A: If the fence is in a shady area, you might try Dutchman’s pipe. It is a vine with large, heart-shaped leaves that will lay completely flat against a fence, and it has an inconspicuous pipe-shaped flower. If the fence is in sun, you could try silver lace vine, grapes, Virginia creeper, or sweet autumn clematis. Silver lace vine is a drought-tolerant vine that features lovely sprays of small white flowers in summer. Virginia creeper also tolerates drought. It has large green leaves that turn a vibrant scarlet in the fall. Sweet autumn clematis is a fall-blooming clematis. Its hundreds of white flowers smell like almonds.
Q: My bee balm is covered with white flecks. What are they, and how do I get rid of them?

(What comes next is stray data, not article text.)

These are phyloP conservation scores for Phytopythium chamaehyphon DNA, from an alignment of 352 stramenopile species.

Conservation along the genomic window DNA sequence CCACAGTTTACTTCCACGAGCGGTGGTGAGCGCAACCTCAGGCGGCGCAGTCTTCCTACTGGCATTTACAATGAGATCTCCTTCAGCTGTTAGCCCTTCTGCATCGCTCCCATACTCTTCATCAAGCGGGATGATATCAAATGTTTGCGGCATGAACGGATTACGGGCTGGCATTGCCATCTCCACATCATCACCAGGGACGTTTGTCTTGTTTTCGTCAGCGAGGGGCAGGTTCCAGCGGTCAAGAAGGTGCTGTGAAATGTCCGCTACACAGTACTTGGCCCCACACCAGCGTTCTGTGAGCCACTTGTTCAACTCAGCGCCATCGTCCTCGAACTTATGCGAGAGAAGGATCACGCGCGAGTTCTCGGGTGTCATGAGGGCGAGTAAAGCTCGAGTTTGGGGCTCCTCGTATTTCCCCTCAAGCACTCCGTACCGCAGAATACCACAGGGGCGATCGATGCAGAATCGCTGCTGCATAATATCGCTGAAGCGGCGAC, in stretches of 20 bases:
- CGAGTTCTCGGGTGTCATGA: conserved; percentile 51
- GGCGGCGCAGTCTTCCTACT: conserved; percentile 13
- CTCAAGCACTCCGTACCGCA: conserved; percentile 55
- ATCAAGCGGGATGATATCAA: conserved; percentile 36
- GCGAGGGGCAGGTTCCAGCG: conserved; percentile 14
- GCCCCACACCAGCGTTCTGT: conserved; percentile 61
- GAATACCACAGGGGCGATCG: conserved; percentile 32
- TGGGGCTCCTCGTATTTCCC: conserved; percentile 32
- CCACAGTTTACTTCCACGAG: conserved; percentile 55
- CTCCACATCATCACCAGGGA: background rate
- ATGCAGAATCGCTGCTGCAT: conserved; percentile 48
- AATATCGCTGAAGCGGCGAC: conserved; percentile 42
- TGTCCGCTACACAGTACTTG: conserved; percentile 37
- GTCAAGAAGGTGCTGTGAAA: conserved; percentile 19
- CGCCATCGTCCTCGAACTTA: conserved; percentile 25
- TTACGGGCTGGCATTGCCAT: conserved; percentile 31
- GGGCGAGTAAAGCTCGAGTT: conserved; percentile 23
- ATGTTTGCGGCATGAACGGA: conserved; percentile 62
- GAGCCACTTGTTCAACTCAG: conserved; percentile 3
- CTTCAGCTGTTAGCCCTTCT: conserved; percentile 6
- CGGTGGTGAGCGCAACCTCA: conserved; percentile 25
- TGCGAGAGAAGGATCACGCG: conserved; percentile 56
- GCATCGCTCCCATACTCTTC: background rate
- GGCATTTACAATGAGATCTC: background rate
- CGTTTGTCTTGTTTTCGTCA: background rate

A: Your bee balm (Monarda didyma) probably has powdery mildew. Powdery mildew is a fungus that produces spots that look like talcum powder on the newer foliage of plants. A variety of plants get powdery mildew (roses, asters, bee balm, and cucumbers) but many different species of the fungus are responsible for the disease on different plants. Generally, powdery mildew affects plants that are in a bit of shade during the day and in areas of poor air circulation. Fortunately, powdery mildew is usually most in evidence after bee balm has bloomed. Once powdery mildew has developed on bee balm, it is best to cut the diseased foliage back to the leaves at the base of the plant. Dispose of the leaves, and do not compost them. Next spring, you might want to consider moving your plant to an airier, sunnier location and thinning out some stalks of the plant. You might also investigate varieties of bee balm that are more mildew resistant like Jacob Cline (red), Marshall’s Delight (pink), or Violet Queen.